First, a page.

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Cultural Perspectives of the Only Child

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I was recently invited to China to consult with an adolescent social service agency. China’s one child policy was introduced more than a decade ago, and many of those only children are now adolescent. Those running the agency told me that many of these now adolescent singletons are presenting a variety of social and behavioral problems. They wanted me to give workshops for counselors dealing with these young people. While I really wanted to give the workshops, my schedule was such that I could not participate in the program. The China invitation, however, did raise the issue of the psychological results of being an “only” child.

It is important to say, from the outset, that while the email from China, generated this blog, the problems of Chinese only children should not be taken as true for all only young people. In China, having an only child is a matter of social policy and goes against the Chinese cultural tradition of having many children, especially boys. Because having an only child is a matter of social regulation, not of parental choice, the single child becomes very precious and special, and the potential for spoiling and over protection is very great.

In Western and other Asian countries, however, having a single child is a personal decision and is often a compromise between the desire to have children and the desire to have a life style that is only possible without children. Because parental motivations and attitudes for having an only child are complex, it is not surprising that there is little consensus as to the consequences of being an only child. There is some evidence that birth order does play a role in the developing child’s personality. The oldest child does seem to be the most goal oriented and driven child in the family. Most astronauts, and surgeons, for example, are first likely to be first-borns. Last-borns tend to be more social and outgoing while middle children tend to be the most rebellious. Within this framework, the only child is said to have some of the achievement orientation of the oldest child and the social self-confidence and skills of the youngest. Of course these effects are different depending upon the sex of siblings and the age separation between them.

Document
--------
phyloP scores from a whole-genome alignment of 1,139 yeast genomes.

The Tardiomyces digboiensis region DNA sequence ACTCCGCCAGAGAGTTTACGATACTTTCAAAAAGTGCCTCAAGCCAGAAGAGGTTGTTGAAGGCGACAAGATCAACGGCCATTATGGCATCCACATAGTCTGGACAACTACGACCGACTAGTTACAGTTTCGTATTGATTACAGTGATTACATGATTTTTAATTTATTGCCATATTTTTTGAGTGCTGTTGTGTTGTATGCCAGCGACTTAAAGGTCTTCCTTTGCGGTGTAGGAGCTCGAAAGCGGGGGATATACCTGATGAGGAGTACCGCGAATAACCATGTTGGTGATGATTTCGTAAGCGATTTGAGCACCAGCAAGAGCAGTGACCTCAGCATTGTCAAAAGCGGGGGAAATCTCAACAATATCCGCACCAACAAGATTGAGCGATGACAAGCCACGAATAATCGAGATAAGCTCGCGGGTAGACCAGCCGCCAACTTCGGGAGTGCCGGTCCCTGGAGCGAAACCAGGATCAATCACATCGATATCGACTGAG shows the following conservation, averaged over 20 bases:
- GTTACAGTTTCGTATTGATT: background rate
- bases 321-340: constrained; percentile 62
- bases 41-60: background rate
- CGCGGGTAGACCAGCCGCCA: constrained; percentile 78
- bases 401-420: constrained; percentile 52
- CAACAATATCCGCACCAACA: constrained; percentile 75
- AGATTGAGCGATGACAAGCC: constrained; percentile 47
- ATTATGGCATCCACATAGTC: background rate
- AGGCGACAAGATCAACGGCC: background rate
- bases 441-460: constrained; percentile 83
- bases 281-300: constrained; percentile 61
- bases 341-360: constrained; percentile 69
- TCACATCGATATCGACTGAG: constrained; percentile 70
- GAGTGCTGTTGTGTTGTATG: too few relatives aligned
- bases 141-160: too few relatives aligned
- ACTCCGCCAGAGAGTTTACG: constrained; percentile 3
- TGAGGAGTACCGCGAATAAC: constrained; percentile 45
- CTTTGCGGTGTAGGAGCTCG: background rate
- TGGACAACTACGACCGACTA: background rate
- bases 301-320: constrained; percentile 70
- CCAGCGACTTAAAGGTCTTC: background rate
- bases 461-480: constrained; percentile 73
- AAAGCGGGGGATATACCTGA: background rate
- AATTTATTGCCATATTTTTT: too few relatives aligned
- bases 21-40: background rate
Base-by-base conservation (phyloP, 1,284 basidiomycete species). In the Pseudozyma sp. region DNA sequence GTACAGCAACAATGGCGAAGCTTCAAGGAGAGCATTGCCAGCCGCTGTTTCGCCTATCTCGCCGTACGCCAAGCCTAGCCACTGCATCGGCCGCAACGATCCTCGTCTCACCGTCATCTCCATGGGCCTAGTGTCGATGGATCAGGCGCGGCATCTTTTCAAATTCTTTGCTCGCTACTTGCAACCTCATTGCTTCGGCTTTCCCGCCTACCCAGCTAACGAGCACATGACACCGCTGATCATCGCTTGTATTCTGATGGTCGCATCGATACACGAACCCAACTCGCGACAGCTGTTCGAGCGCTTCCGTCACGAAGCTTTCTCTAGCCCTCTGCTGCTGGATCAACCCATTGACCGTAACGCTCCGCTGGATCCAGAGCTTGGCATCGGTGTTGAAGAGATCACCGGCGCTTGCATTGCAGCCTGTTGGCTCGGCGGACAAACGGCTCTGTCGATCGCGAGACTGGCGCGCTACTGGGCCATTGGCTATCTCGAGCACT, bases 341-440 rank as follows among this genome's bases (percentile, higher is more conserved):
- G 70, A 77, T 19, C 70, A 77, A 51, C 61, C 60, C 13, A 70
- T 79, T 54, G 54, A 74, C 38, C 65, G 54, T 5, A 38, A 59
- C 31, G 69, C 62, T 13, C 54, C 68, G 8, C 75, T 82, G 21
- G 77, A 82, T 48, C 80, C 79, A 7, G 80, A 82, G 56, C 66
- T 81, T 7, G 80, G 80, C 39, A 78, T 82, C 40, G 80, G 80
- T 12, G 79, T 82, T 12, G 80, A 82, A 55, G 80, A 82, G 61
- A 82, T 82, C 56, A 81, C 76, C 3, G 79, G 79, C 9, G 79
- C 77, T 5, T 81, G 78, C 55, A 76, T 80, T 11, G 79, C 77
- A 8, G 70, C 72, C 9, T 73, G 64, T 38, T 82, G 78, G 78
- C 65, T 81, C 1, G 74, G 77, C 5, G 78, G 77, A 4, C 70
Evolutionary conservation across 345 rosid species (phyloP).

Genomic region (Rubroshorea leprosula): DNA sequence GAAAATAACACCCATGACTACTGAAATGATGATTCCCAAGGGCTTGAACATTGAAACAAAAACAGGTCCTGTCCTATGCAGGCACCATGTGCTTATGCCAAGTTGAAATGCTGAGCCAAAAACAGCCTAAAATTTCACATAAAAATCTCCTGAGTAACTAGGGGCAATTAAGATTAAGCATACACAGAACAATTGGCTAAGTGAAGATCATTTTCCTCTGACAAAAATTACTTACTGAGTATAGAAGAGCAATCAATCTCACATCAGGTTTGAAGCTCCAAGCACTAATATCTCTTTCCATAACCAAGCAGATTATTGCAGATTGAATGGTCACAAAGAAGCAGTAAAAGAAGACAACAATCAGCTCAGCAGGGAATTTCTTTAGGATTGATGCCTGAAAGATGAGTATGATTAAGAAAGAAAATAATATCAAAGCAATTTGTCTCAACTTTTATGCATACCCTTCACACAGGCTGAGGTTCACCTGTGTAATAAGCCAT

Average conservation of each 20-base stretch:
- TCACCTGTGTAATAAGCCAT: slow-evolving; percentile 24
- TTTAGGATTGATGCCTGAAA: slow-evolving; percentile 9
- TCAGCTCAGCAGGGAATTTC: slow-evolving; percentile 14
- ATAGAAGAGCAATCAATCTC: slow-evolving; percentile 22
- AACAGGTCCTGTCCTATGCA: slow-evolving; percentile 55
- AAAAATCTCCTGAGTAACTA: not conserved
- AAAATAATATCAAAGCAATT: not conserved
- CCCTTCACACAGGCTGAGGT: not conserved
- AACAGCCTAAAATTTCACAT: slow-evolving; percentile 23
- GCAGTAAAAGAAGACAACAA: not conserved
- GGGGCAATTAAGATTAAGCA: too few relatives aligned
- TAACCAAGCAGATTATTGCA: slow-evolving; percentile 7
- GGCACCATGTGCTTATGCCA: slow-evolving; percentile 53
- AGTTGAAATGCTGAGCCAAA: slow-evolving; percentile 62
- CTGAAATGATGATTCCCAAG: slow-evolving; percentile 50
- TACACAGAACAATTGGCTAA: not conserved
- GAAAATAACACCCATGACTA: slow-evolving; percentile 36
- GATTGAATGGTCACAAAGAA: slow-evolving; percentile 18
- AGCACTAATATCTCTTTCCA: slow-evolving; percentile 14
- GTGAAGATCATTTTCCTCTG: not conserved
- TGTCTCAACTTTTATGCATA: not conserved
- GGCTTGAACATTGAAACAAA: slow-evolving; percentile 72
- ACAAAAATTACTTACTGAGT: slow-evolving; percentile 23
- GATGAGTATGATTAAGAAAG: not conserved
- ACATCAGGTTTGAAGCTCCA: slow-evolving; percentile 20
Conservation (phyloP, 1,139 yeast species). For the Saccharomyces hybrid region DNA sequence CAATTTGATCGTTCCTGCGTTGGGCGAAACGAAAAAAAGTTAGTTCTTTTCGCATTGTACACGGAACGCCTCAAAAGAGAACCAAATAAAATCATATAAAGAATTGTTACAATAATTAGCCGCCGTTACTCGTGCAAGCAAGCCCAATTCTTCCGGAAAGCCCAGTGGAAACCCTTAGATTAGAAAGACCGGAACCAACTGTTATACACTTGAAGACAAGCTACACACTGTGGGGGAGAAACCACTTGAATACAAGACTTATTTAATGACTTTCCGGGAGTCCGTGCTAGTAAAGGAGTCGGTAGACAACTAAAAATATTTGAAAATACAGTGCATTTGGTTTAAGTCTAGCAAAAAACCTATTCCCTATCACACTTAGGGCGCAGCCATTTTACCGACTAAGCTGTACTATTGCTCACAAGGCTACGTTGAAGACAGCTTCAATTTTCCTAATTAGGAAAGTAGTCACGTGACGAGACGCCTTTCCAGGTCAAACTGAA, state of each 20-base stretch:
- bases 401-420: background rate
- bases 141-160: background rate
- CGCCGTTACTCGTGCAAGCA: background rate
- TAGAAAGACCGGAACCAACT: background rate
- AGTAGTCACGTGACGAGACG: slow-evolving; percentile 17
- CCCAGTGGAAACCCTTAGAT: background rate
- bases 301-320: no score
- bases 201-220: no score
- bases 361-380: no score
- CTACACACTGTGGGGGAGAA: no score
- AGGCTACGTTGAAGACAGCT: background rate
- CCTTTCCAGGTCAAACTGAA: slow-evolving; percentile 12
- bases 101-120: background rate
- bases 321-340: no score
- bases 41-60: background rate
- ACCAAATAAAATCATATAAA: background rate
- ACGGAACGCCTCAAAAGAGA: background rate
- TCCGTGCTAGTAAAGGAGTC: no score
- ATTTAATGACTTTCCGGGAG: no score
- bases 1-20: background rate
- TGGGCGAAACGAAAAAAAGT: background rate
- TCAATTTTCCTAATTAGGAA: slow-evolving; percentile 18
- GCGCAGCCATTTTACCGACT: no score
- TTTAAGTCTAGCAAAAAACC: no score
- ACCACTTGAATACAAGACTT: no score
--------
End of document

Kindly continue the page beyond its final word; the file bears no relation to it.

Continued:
It was psychiatrist, Alfred Adler, a Freudian disciple, who first suggested the birth order dynamism. Adler later rejected Freud’s sexual doctrine and proposed his own theory of the “inferiority complex” as the basic dynamic of personality. With regards to birth order, he suggested that only children would be “spoiled,” and thus given a “superiority” complex. Adler was of course, writing in the early twentieth century, when most children were reared at home. The situation is much altered today, when perhaps the majority of young children are cared for, full or part time, outside of the home. In effect children in child care centers have many of the benefits (as well as the negatives) of growing up in a large family.

Accordingly, the general consensus today is that only children fare no worse or better than children from multi-child families. There is now a web site dedicated to only children and many participants on the site offer their own case histories as evidence that they were not harmed by being an only child. The case of the only child both here and in China, are good examples of how both culture and society can set the context for particular child rearing attitudes and practices.

By Professor David Elkind 

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